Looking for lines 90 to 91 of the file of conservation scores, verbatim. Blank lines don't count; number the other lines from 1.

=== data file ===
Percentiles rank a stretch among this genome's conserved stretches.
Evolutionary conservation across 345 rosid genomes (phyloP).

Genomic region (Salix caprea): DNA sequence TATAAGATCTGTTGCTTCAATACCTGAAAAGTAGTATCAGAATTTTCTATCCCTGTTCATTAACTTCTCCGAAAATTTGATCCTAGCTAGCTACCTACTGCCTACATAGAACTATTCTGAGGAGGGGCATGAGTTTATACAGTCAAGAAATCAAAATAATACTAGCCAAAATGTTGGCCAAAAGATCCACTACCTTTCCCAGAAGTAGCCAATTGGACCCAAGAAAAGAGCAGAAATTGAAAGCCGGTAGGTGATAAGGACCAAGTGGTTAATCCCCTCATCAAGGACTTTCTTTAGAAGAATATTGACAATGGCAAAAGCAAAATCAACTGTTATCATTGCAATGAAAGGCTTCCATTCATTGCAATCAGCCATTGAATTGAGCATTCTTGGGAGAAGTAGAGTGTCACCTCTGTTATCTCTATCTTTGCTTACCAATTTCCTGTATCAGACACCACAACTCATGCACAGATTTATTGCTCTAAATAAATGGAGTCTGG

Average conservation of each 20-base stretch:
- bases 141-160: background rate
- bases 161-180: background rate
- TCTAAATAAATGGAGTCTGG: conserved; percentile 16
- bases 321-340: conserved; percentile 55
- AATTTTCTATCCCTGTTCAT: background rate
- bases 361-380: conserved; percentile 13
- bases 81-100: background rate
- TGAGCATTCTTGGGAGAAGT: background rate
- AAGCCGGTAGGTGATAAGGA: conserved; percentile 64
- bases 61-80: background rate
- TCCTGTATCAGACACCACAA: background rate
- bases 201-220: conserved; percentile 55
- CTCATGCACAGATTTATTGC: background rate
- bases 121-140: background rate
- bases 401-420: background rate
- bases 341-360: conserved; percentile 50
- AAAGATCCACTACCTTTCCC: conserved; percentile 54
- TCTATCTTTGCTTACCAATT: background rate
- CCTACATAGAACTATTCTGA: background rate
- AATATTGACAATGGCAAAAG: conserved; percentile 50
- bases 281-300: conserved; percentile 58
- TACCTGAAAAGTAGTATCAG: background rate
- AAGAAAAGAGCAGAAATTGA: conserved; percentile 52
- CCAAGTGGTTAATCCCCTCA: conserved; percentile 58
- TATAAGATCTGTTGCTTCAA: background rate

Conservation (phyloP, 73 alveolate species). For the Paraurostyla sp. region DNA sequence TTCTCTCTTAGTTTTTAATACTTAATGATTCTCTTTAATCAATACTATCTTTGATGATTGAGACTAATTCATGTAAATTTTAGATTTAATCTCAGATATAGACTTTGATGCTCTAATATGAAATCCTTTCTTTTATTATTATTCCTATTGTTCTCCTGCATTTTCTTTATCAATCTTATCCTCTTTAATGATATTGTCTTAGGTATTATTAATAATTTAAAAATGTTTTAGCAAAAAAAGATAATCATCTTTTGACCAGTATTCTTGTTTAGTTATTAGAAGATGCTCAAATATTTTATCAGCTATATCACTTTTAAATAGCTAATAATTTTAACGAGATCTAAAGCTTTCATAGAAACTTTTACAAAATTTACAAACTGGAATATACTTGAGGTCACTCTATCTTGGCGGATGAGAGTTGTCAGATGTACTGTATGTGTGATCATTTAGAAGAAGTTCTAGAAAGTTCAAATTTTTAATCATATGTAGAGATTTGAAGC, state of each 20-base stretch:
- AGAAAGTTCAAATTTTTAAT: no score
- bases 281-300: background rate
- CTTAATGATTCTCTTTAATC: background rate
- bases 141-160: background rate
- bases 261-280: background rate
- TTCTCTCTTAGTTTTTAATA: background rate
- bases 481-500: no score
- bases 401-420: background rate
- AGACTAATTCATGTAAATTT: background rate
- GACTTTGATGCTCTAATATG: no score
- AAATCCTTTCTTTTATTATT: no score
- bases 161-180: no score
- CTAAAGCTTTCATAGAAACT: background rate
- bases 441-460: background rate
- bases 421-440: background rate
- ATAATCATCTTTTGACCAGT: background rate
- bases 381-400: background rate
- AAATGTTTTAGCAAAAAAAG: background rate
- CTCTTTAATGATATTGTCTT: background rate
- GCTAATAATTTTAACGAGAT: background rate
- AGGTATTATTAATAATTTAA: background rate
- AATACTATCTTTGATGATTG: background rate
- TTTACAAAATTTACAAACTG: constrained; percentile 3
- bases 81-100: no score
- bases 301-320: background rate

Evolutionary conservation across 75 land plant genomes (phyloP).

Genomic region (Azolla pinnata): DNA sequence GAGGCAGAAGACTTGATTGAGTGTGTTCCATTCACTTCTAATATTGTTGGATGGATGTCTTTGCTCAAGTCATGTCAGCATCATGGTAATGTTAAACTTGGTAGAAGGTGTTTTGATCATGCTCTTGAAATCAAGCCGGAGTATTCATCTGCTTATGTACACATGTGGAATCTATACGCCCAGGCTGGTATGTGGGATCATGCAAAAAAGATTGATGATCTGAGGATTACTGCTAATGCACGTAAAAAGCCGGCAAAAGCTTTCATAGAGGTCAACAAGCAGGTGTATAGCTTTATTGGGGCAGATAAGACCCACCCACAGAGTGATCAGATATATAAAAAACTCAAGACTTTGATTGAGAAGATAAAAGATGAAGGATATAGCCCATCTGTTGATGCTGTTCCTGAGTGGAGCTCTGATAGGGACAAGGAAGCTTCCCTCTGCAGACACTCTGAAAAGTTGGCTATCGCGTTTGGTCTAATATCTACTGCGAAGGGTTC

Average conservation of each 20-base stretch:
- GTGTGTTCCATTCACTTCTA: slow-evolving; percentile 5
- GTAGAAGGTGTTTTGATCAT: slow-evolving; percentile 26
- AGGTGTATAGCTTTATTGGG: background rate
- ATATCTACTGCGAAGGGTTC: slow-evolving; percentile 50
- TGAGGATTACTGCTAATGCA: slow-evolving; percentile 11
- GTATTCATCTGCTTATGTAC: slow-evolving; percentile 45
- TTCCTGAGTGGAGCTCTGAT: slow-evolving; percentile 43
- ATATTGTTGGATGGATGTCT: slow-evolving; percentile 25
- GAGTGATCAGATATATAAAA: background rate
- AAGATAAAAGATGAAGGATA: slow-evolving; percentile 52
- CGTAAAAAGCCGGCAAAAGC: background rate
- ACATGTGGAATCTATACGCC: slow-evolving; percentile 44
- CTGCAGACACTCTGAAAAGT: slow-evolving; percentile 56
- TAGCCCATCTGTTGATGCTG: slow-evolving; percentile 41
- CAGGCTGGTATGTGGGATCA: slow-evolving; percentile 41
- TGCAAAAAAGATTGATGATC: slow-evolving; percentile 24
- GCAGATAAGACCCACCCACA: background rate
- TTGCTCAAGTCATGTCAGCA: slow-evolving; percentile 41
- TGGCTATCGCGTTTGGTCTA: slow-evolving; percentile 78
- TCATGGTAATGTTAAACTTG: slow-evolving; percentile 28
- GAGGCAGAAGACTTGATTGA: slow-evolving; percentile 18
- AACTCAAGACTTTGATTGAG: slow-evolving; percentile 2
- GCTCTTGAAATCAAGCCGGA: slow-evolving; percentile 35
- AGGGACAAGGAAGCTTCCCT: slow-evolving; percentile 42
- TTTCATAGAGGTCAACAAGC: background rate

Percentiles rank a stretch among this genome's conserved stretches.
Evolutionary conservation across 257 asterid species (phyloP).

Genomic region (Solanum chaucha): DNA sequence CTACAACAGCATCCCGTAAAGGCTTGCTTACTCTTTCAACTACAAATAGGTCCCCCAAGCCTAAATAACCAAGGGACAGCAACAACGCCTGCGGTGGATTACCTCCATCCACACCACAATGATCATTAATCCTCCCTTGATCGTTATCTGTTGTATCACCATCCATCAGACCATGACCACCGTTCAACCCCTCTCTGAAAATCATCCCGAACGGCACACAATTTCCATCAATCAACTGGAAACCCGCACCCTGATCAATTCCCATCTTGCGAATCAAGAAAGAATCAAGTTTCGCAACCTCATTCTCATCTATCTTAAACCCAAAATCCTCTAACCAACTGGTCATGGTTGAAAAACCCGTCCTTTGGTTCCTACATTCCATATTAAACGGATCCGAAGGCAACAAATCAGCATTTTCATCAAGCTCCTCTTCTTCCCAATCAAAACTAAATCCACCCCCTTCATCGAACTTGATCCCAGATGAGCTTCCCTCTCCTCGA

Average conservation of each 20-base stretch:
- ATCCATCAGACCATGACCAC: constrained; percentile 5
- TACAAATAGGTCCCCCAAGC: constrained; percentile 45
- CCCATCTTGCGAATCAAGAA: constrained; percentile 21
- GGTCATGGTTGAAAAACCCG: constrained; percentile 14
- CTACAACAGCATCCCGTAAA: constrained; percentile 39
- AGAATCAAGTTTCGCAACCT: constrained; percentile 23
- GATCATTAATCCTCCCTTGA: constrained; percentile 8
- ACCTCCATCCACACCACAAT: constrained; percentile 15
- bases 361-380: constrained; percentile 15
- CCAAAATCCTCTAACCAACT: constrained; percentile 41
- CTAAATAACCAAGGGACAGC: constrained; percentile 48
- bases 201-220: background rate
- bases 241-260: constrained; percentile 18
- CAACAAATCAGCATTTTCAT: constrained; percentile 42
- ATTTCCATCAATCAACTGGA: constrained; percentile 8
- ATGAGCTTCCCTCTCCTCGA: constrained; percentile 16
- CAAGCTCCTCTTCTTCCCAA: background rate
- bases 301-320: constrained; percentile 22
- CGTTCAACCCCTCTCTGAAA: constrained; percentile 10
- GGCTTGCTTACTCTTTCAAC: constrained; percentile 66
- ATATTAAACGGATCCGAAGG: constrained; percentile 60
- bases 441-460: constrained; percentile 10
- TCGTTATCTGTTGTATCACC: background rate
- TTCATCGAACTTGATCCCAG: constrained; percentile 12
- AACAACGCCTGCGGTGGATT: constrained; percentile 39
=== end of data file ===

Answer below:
- CCCATCTTGCGAATCAAGAA: constrained; percentile 21
- GGTCATGGTTGAAAAACCCG: constrained; percentile 14